Justice for Romeo
Read Dennis Haskell's introduction to Justice for Romeo.
Horses have been intrinsic to much of human history. Their connection to human activities has always been dualistic but have also been constantly beset with ironies. Equine connections to human activities have always been dualistic: horses are linked with both deities and domestic drudgery; lauded as symbols of freedom and subservience; relied upon a vital means of transportation and agricultural labour, or considered a luxurious indulgence. In Europe from the sixteenth century onwards, artistic and literary representations of horses started a tendency towards the anthropomorphic, moving away from dead-eyed mechanical portraits. In the eighteenth century, romanticised portrayals of horses began a steady rise to primacy. Today, horses maintain a liminal position enjoyed by few animals: they are not quite pets, but not quite livestock. They are still working animals, but also easily replaced by machines or human athletes. Scientific knowledge of how to best raise, train and manage horses is flourishing, yet long cultures of anecdotes and training theories, grounded in highly subjective and often questionably founded interpretations of equine behaviour, reign supreme in many circles.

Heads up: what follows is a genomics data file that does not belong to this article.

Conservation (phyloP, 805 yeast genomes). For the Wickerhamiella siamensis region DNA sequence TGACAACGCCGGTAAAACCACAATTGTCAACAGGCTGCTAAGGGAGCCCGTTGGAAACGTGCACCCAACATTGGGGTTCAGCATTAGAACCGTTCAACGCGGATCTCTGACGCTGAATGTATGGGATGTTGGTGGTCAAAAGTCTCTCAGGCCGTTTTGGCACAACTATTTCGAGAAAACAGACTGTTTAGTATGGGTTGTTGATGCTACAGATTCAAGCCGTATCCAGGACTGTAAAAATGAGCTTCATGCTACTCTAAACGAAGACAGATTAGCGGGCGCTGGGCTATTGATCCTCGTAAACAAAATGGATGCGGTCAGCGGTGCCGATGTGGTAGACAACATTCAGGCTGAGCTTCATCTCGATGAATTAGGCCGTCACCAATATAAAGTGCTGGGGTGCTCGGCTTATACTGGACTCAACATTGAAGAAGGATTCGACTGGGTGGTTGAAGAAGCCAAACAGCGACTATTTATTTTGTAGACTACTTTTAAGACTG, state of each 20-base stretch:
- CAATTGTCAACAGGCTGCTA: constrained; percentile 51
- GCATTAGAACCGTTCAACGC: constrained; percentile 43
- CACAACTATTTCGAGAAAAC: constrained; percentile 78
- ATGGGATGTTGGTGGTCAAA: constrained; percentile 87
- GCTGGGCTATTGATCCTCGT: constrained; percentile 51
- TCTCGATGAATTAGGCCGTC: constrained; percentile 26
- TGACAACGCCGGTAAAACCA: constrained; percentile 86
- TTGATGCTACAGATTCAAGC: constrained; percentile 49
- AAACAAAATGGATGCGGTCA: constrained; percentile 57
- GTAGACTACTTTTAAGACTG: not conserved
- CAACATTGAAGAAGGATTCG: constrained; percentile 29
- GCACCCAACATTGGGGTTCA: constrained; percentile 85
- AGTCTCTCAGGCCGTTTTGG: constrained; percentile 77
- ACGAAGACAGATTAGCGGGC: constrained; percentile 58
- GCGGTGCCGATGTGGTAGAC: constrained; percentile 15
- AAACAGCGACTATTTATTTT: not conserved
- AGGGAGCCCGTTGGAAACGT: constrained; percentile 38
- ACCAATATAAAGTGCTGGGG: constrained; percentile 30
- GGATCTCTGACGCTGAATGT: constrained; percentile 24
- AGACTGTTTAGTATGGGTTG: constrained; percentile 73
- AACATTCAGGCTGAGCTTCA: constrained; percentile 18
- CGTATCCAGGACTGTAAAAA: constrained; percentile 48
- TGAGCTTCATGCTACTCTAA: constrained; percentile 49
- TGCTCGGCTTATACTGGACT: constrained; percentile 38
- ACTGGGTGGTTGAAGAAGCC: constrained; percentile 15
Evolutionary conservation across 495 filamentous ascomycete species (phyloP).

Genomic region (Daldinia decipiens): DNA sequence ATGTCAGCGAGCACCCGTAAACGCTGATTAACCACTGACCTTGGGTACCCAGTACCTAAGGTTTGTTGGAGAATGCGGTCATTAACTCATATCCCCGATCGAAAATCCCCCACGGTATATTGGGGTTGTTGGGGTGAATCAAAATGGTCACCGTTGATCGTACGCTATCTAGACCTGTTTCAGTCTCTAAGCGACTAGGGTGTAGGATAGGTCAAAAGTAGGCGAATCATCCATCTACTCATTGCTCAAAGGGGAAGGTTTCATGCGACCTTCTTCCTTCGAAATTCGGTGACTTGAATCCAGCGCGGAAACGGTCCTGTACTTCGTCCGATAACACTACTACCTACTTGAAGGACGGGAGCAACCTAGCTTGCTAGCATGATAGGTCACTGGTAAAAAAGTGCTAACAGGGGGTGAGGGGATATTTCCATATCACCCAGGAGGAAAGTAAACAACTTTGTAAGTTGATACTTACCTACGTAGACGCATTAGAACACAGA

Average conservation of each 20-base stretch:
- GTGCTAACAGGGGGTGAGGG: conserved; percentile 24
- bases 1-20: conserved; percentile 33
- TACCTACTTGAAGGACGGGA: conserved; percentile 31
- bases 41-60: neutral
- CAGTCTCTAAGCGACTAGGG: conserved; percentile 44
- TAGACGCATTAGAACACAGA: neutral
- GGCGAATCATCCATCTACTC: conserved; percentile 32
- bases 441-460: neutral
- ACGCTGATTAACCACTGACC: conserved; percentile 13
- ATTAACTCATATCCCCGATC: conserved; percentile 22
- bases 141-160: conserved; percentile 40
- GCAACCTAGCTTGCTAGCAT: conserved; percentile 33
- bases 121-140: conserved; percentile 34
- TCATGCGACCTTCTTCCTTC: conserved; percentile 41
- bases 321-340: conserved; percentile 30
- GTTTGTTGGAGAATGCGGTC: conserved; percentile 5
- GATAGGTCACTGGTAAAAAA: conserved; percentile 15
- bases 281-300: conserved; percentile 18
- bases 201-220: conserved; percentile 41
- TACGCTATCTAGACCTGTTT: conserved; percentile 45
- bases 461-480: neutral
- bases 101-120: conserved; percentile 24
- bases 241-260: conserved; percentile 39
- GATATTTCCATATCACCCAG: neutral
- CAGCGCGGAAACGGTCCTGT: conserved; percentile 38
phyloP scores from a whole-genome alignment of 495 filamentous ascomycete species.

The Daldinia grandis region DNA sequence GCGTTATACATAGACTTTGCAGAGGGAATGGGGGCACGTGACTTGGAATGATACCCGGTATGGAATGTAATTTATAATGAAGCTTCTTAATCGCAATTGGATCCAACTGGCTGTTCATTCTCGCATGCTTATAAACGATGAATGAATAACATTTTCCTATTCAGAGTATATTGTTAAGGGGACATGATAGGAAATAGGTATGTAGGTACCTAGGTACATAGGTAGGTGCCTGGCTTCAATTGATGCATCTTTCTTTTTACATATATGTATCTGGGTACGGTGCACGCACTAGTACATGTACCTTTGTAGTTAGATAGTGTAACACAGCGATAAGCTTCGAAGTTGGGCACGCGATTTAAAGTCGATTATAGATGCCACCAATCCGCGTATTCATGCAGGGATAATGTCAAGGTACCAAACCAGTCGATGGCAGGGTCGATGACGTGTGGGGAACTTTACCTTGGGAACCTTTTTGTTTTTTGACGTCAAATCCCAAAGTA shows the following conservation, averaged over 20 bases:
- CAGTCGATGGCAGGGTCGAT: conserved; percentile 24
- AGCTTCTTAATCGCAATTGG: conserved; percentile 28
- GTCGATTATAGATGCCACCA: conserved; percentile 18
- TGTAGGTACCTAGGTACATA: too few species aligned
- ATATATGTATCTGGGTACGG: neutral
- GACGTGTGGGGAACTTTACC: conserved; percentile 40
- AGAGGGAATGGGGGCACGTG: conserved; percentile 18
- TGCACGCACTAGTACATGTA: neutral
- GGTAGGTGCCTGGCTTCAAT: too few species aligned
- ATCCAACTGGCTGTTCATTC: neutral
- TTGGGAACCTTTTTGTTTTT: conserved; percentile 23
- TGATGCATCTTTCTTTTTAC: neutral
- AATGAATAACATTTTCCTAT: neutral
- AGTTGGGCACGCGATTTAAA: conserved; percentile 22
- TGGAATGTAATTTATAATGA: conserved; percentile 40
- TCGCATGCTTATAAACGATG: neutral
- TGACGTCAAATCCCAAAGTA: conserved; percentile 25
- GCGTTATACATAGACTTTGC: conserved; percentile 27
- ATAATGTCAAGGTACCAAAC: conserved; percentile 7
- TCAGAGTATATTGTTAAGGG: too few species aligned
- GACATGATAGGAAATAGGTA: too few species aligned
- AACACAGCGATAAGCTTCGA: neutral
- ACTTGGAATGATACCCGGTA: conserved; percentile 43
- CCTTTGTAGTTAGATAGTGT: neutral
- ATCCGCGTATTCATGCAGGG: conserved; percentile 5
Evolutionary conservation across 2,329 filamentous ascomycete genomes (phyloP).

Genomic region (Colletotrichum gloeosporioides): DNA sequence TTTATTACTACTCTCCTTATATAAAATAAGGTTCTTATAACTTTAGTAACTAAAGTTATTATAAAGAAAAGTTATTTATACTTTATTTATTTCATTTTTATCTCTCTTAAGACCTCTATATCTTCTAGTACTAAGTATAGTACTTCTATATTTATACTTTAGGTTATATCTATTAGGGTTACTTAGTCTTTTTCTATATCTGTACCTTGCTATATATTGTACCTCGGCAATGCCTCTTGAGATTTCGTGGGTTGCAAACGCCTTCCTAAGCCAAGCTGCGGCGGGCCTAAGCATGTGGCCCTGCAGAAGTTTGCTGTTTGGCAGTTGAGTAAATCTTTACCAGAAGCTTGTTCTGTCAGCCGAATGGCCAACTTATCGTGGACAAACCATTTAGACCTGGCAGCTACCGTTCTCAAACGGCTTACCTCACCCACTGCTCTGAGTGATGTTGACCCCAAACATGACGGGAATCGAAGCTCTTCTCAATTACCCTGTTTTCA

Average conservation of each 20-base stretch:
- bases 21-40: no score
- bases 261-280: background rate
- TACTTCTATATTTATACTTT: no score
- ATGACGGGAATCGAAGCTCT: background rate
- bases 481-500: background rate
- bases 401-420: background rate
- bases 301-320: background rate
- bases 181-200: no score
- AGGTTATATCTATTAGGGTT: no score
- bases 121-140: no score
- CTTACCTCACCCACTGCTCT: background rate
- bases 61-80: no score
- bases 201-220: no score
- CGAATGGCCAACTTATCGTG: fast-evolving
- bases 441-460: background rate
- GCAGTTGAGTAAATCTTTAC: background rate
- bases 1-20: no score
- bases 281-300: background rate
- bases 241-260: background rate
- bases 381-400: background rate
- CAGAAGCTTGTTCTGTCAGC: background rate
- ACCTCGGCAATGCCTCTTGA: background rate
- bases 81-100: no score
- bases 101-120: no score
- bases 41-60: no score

Who is Romeo? He was not my horse. In life he was a symptom of all that is wrong with industrial-scale equine production. He fell victim to human interests in as many ways as it was possible to fall. Well-meaning ignorance is as dangerous as malice. Amongst horse people, this is also often called love.